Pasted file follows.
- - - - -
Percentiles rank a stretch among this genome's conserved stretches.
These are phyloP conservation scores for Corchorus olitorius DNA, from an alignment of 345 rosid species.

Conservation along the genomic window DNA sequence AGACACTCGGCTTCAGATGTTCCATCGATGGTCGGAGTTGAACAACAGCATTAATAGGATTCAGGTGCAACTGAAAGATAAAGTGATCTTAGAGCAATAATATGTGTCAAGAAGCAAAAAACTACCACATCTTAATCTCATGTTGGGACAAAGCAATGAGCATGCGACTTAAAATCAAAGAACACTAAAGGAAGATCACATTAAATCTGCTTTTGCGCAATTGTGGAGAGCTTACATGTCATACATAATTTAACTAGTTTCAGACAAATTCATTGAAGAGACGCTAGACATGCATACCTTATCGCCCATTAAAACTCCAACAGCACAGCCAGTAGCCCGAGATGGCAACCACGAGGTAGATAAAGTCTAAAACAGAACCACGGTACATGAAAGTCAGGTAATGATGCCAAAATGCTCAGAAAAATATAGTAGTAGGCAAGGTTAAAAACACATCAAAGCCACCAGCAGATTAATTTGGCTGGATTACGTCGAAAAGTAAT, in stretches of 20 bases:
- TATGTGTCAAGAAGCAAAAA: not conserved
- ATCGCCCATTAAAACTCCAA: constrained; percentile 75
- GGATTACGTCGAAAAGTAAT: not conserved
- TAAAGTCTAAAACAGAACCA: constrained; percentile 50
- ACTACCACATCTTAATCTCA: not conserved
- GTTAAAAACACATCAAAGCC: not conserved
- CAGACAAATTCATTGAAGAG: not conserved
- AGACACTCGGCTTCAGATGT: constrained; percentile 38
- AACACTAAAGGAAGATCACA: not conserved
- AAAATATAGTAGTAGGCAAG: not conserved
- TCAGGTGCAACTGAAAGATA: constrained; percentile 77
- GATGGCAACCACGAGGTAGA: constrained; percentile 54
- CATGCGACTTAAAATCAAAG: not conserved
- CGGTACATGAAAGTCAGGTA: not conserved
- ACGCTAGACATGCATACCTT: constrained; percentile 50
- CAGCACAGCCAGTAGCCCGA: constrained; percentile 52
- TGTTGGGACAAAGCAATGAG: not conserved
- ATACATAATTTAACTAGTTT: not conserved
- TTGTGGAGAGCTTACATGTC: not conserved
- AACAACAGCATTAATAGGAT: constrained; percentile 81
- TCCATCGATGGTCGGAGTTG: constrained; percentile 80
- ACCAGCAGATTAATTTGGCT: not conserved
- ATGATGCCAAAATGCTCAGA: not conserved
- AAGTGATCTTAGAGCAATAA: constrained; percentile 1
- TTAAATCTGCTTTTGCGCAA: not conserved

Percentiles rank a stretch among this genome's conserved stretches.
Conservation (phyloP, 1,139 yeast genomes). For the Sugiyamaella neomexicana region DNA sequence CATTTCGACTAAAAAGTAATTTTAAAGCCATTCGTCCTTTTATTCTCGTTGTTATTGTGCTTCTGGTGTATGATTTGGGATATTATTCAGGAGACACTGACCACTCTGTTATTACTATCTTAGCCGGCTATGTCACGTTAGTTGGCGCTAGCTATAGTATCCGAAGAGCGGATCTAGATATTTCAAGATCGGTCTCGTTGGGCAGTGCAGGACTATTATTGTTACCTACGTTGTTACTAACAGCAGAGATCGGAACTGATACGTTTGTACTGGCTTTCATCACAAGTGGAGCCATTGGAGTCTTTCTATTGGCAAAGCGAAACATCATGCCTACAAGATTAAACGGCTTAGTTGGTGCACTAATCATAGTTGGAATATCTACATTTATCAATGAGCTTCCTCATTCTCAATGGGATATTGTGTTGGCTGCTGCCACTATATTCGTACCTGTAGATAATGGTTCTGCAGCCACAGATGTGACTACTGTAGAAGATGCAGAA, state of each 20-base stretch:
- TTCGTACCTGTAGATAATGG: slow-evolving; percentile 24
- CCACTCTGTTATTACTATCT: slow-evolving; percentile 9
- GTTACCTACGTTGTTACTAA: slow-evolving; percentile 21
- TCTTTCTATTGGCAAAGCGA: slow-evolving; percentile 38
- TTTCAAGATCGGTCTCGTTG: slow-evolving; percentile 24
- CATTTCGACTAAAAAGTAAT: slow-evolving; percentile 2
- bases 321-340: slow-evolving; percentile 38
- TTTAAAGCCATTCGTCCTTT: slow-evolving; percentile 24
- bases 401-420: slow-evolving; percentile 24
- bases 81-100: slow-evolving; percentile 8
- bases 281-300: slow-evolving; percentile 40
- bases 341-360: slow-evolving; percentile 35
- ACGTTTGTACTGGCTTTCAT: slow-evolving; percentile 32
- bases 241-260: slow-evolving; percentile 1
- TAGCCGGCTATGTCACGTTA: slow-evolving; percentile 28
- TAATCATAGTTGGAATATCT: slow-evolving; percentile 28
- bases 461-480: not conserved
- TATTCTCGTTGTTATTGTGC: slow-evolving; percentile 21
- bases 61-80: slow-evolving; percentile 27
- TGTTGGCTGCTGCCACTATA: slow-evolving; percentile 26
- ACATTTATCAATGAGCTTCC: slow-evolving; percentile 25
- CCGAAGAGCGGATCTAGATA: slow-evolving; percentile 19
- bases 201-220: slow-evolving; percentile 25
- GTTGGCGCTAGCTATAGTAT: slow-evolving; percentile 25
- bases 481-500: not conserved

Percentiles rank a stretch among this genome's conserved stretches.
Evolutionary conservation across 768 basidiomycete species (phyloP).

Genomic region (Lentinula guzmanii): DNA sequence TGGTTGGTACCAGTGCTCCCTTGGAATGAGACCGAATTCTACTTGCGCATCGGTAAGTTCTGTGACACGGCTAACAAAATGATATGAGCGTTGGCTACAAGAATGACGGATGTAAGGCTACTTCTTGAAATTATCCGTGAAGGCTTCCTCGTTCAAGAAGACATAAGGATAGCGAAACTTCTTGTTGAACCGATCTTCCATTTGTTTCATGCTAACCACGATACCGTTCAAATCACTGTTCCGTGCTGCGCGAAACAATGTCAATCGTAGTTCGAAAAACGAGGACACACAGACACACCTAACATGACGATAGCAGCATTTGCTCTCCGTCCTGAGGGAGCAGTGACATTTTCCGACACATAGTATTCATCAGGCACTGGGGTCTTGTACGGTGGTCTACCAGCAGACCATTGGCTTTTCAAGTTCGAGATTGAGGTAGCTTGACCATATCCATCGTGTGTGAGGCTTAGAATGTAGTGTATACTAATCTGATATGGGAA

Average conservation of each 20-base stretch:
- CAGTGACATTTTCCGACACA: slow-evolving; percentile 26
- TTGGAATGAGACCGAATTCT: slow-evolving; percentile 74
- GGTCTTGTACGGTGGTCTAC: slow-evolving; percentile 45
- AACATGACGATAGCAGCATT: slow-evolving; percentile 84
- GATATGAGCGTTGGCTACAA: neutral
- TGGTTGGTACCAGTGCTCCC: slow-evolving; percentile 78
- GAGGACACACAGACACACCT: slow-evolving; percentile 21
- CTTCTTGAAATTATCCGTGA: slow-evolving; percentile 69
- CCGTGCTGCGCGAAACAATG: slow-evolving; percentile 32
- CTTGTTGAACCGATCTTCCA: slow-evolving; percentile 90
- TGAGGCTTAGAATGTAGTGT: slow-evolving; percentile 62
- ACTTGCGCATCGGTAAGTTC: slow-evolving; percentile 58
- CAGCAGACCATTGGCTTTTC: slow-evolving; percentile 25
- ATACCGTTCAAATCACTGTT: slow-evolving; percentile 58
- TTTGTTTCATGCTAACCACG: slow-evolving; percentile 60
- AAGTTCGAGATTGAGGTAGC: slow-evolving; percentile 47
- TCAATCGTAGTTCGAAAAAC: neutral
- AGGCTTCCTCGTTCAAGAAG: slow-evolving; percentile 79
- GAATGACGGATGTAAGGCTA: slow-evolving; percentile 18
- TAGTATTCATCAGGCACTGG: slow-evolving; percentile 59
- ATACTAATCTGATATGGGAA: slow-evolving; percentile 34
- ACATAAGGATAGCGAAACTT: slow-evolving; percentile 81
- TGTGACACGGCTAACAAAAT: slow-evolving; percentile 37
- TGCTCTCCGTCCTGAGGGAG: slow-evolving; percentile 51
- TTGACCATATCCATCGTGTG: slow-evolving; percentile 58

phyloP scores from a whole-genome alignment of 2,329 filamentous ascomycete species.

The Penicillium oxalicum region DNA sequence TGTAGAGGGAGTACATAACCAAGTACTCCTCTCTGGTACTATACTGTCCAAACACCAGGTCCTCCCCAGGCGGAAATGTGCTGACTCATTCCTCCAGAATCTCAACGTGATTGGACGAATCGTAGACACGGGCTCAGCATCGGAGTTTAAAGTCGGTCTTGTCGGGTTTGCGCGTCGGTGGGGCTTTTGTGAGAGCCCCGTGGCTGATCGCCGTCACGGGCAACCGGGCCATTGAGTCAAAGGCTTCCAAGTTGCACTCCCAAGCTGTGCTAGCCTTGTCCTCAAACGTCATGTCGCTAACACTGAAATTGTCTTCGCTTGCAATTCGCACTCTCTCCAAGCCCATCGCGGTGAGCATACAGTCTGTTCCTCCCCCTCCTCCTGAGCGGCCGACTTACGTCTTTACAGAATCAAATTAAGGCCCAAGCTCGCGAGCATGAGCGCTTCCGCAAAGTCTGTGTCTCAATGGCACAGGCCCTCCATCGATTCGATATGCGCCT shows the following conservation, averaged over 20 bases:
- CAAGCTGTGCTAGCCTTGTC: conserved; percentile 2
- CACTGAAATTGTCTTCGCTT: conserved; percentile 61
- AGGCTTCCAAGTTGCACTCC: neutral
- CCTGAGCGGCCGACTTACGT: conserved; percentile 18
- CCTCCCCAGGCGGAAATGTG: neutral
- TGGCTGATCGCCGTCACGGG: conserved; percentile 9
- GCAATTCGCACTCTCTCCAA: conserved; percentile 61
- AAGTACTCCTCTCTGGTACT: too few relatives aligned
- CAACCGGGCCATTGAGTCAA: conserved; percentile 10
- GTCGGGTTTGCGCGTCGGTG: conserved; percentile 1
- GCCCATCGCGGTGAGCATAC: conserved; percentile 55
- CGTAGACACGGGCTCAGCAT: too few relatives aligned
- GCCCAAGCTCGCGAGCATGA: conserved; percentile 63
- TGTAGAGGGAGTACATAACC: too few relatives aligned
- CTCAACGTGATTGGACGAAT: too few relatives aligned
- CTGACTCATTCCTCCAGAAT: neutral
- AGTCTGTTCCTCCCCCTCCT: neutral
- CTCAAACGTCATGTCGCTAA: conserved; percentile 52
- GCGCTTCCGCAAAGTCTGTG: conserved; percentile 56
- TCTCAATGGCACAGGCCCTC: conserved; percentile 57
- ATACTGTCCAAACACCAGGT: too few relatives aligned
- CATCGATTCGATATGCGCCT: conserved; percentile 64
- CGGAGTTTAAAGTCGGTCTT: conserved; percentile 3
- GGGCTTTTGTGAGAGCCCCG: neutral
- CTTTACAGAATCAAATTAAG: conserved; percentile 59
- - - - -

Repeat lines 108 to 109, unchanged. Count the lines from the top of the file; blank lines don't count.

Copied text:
- CATCGATTCGATATGCGCCT: conserved; percentile 64
- CGGAGTTTAAAGTCGGTCTT: conserved; percentile 3